ESR undertakes testing of wastewater throughout New Zealand on behalf of the Ministry for Health for the presence of SARS CoV-2, the virus which causes COVID-19.
Wastewater Surveillance Report
Wastewater Surveillance Reports can be downloaded from this page. The reports now include viral loads in individual catchments. Read the latest report (Week 25 - week ending 29 June 2022) here(external link).
View previous reports:
- Week 25 - week ending 29 June 2022(external link)
- Week 24 - week ending 22 June 2022 - coming soon
- Week 23 - week ending 15 June 2022(external link)
- Week 22 - week ending 9 June 2022(external link)
- Week 21 - week ending 29 May 2022(external link)
- Week 20 - week ending 22 May 2022(external link)
- Week 19 - week ending 15 May 2022(external link)
- Week 18 - week ending 8 May 2022(external link)
- Week 17 - week ending 1 May 2022(external link)
- Week 16 - week ending 24 April 2022(external link)
- Week 15 - week ending 17 April 2022(external link)
- Week 14 - week ending 10 April 2022(external link)
The dashboard highlights the cumulative results of sampling undertaken up to and including the previous Saturday and is updated every Thursday afternoon.
The results of ESR’s testing play an important part of New Zealand’s response to COVID-19, along with community testing and genome sequencing.
About Wastewater Testing Results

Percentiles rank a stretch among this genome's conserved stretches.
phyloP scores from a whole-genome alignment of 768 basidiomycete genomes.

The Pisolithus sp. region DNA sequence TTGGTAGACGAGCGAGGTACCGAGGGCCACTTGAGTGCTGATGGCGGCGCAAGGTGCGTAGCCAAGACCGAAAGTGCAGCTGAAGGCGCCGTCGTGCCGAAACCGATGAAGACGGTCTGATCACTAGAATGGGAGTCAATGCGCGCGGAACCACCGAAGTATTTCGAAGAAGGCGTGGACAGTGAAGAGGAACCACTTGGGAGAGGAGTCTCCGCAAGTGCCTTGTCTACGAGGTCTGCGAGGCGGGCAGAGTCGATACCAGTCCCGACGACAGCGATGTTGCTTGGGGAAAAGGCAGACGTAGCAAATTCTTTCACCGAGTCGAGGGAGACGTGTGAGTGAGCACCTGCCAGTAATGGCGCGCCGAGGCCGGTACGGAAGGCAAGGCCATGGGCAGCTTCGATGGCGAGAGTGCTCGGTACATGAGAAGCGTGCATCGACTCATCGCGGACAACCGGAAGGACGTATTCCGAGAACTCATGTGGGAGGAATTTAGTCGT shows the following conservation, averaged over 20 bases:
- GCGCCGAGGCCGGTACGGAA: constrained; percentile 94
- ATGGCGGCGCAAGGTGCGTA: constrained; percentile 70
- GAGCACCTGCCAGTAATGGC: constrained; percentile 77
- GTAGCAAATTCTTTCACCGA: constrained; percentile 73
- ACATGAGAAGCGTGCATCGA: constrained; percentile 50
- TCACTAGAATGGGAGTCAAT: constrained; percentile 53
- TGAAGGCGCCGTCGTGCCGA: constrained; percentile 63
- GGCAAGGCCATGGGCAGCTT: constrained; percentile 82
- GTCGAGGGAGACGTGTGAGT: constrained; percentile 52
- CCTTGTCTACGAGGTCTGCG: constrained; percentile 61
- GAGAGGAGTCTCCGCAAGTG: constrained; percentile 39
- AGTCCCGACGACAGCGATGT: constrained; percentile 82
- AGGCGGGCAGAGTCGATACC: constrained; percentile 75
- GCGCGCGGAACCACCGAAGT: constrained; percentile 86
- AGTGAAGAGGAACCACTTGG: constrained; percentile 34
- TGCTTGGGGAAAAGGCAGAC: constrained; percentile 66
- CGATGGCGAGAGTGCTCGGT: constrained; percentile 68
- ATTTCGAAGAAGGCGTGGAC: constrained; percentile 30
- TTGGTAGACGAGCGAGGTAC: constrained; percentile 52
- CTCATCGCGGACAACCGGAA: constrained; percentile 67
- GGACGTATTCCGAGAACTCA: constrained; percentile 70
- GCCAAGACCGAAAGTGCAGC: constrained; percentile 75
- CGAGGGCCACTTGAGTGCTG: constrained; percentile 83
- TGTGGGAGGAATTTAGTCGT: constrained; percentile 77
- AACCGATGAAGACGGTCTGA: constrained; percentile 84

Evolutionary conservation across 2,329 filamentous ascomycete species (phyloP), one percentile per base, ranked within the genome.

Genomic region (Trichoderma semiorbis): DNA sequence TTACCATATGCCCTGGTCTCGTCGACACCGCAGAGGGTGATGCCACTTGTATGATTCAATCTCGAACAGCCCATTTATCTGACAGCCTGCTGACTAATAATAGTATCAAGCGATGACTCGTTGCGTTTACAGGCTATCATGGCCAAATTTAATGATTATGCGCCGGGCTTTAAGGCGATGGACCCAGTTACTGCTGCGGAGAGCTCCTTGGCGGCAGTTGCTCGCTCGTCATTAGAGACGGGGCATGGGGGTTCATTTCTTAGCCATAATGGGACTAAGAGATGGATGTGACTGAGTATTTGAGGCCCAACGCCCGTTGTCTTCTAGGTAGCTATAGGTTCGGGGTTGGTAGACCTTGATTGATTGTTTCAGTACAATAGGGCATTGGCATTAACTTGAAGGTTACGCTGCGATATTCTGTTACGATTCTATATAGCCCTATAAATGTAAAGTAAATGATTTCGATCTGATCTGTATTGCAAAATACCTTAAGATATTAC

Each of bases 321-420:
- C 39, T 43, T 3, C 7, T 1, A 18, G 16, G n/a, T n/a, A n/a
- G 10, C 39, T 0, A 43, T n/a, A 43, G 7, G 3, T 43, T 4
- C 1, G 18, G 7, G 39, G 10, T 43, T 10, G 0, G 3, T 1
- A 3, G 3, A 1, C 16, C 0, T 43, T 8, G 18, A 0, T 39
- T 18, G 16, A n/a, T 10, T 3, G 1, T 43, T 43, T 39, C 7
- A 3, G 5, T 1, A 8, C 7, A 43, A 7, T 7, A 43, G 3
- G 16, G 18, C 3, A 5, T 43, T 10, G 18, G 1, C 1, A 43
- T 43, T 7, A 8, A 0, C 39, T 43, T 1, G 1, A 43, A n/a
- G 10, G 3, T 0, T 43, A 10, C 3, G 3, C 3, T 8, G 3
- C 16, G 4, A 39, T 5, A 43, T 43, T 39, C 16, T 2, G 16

Currently, ESR conducts testing of samples collected from locations around New Zealand. When there are known cases of COVID-19 in the community ESR may increase the number of tests being undertaken, while, when the risk is considered to be lower, it may reduce the number of sites being sampled.
The frequency of sampling will vary depending on the local population, access to wastewater collection points and risk factors.
Each week the results of wastewater samples collected by the Saturday of each week are presented from throughout Aotearoa New Zealand.
The preferred option for wastewater sampling is called the ‘automatic composite sample’. This is where a pump automatically collects a small volume of wastewater every 15 minutes over 24 hours. These are available in some wastewater treatment plants. When composite samples are not available, ‘grab sampling’ may be used which can range from a sample taken at a single point in time, to 3 samples taken over 30 minutes, to samples collected over a day.
What does a ‘detection’ of SARS-CoV-2 mean?
A positive detection in the wastewater indicates that at least one person has been shedding SARS-CoV-2 into the wastewater in the 24 hours before each sample was collected. Just as a negative finding does not necessarily guarantee an absence of COVID-19 in the community, it should be noted that a positive finding does not necessarily mean that active COVID-19 infections are present in the community. A positive detection in the wastewater could also be due to a case in a managed isolation facility and/or a non-infectious historical case or a non-infectious recently recovered case who is still shedding low levels of SARS-CoV-2.
What should I do if SARS-CoV-2 has been detected in wastewater in my area?
Any detections highlight the importance of getting tested if you have symptoms of COVID-19 or have been in known places of interest.
Why isn't my community included in the wastewater surveillance program?
Locations for sample collection have been chosen based on a range of factors including to represent larger population centres, popular holiday towns and risk factors. Additional testing locations may be added in the future.
Which wastewater treatment plant services my community?
If you are unsure which wastewater treatment plant or facility services your suburb, you should contact your local council.
For more information check out ESR’s wastewater factsheet(external link)